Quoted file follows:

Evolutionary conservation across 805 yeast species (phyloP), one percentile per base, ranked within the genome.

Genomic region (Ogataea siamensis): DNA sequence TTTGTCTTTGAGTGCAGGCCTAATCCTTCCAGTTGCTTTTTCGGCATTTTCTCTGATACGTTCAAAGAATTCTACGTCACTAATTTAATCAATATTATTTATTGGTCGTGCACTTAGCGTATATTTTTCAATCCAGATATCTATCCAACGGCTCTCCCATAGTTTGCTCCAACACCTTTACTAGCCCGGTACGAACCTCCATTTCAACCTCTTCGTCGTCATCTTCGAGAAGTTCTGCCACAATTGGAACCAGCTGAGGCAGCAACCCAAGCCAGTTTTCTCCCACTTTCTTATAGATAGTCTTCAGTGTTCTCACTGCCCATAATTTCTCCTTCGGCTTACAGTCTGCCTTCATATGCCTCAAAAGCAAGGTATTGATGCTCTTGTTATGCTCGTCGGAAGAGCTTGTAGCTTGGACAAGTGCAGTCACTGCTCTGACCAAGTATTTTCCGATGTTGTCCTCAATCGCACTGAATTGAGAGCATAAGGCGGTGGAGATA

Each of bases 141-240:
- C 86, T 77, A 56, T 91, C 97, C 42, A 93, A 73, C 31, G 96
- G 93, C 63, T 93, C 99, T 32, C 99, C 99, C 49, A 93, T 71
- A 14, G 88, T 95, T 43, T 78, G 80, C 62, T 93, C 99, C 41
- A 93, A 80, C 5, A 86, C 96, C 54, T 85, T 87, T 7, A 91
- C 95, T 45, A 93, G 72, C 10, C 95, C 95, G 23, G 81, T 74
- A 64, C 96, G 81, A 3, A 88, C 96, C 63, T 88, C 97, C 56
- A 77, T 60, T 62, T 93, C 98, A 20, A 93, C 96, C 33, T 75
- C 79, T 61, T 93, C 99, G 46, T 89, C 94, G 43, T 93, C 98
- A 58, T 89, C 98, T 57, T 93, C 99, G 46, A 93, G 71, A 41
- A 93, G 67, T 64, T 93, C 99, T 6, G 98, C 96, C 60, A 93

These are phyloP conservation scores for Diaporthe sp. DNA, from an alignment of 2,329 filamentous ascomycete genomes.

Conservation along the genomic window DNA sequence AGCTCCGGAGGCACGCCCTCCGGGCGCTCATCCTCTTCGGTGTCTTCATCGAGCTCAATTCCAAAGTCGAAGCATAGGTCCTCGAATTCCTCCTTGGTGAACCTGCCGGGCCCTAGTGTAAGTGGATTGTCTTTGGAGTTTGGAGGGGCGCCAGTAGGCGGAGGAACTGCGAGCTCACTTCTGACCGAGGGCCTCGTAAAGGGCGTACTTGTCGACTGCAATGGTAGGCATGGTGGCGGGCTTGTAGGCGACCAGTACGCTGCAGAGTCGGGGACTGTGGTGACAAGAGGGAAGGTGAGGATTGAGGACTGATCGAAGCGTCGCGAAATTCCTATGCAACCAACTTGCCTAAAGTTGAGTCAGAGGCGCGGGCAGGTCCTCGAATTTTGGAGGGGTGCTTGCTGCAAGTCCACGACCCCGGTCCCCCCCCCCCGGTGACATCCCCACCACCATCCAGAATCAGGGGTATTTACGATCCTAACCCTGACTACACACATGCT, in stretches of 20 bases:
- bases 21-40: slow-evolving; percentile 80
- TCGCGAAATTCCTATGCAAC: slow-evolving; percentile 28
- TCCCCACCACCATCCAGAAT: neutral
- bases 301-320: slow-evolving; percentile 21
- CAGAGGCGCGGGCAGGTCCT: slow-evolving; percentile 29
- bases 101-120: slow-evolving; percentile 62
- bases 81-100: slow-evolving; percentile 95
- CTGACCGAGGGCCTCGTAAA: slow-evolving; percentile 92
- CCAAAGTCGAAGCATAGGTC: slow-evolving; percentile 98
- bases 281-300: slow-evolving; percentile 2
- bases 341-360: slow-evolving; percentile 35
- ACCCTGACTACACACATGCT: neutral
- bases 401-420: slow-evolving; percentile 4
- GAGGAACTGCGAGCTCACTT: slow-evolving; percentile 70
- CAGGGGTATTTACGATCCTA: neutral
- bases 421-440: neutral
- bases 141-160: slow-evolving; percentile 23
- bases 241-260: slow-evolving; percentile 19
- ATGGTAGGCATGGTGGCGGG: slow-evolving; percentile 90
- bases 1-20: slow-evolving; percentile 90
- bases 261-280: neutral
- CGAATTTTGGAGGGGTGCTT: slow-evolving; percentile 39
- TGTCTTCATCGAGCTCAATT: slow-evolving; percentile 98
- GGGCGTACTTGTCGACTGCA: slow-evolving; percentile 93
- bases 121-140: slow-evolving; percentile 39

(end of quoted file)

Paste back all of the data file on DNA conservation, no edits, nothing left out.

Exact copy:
Evolutionary conservation across 805 yeast species (phyloP), one percentile per base, ranked within the genome.

Genomic region (Ogataea siamensis): DNA sequence TTTGTCTTTGAGTGCAGGCCTAATCCTTCCAGTTGCTTTTTCGGCATTTTCTCTGATACGTTCAAAGAATTCTACGTCACTAATTTAATCAATATTATTTATTGGTCGTGCACTTAGCGTATATTTTTCAATCCAGATATCTATCCAACGGCTCTCCCATAGTTTGCTCCAACACCTTTACTAGCCCGGTACGAACCTCCATTTCAACCTCTTCGTCGTCATCTTCGAGAAGTTCTGCCACAATTGGAACCAGCTGAGGCAGCAACCCAAGCCAGTTTTCTCCCACTTTCTTATAGATAGTCTTCAGTGTTCTCACTGCCCATAATTTCTCCTTCGGCTTACAGTCTGCCTTCATATGCCTCAAAAGCAAGGTATTGATGCTCTTGTTATGCTCGTCGGAAGAGCTTGTAGCTTGGACAAGTGCAGTCACTGCTCTGACCAAGTATTTTCCGATGTTGTCCTCAATCGCACTGAATTGAGAGCATAAGGCGGTGGAGATA

Each of bases 141-240:
- C 86, T 77, A 56, T 91, C 97, C 42, A 93, A 73, C 31, G 96
- G 93, C 63, T 93, C 99, T 32, C 99, C 99, C 49, A 93, T 71
- A 14, G 88, T 95, T 43, T 78, G 80, C 62, T 93, C 99, C 41
- A 93, A 80, C 5, A 86, C 96, C 54, T 85, T 87, T 7, A 91
- C 95, T 45, A 93, G 72, C 10, C 95, C 95, G 23, G 81, T 74
- A 64, C 96, G 81, A 3, A 88, C 96, C 63, T 88, C 97, C 56
- A 77, T 60, T 62, T 93, C 98, A 20, A 93, C 96, C 33, T 75
- C 79, T 61, T 93, C 99, G 46, T 89, C 94, G 43, T 93, C 98
- A 58, T 89, C 98, T 57, T 93, C 99, G 46, A 93, G 71, A 41
- A 93, G 67, T 64, T 93, C 99, T 6, G 98, C 96, C 60, A 93

These are phyloP conservation scores for Diaporthe sp. DNA, from an alignment of 2,329 filamentous ascomycete genomes.

Conservation along the genomic window DNA sequence AGCTCCGGAGGCACGCCCTCCGGGCGCTCATCCTCTTCGGTGTCTTCATCGAGCTCAATTCCAAAGTCGAAGCATAGGTCCTCGAATTCCTCCTTGGTGAACCTGCCGGGCCCTAGTGTAAGTGGATTGTCTTTGGAGTTTGGAGGGGCGCCAGTAGGCGGAGGAACTGCGAGCTCACTTCTGACCGAGGGCCTCGTAAAGGGCGTACTTGTCGACTGCAATGGTAGGCATGGTGGCGGGCTTGTAGGCGACCAGTACGCTGCAGAGTCGGGGACTGTGGTGACAAGAGGGAAGGTGAGGATTGAGGACTGATCGAAGCGTCGCGAAATTCCTATGCAACCAACTTGCCTAAAGTTGAGTCAGAGGCGCGGGCAGGTCCTCGAATTTTGGAGGGGTGCTTGCTGCAAGTCCACGACCCCGGTCCCCCCCCCCCGGTGACATCCCCACCACCATCCAGAATCAGGGGTATTTACGATCCTAACCCTGACTACACACATGCT, in stretches of 20 bases:
- bases 21-40: slow-evolving; percentile 80
- TCGCGAAATTCCTATGCAAC: slow-evolving; percentile 28
- TCCCCACCACCATCCAGAAT: neutral
- bases 301-320: slow-evolving; percentile 21
- CAGAGGCGCGGGCAGGTCCT: slow-evolving; percentile 29
- bases 101-120: slow-evolving; percentile 62
- bases 81-100: slow-evolving; percentile 95
- CTGACCGAGGGCCTCGTAAA: slow-evolving; percentile 92
- CCAAAGTCGAAGCATAGGTC: slow-evolving; percentile 98
- bases 281-300: slow-evolving; percentile 2
- bases 341-360: slow-evolving; percentile 35
- ACCCTGACTACACACATGCT: neutral
- bases 401-420: slow-evolving; percentile 4
- GAGGAACTGCGAGCTCACTT: slow-evolving; percentile 70
- CAGGGGTATTTACGATCCTA: neutral
- bases 421-440: neutral
- bases 141-160: slow-evolving; percentile 23
- bases 241-260: slow-evolving; percentile 19
- ATGGTAGGCATGGTGGCGGG: slow-evolving; percentile 90
- bases 1-20: slow-evolving; percentile 90
- bases 261-280: neutral
- CGAATTTTGGAGGGGTGCTT: slow-evolving; percentile 39
- TGTCTTCATCGAGCTCAATT: slow-evolving; percentile 98
- GGGCGTACTTGTCGACTGCA: slow-evolving; percentile 93
- bases 121-140: slow-evolving; percentile 39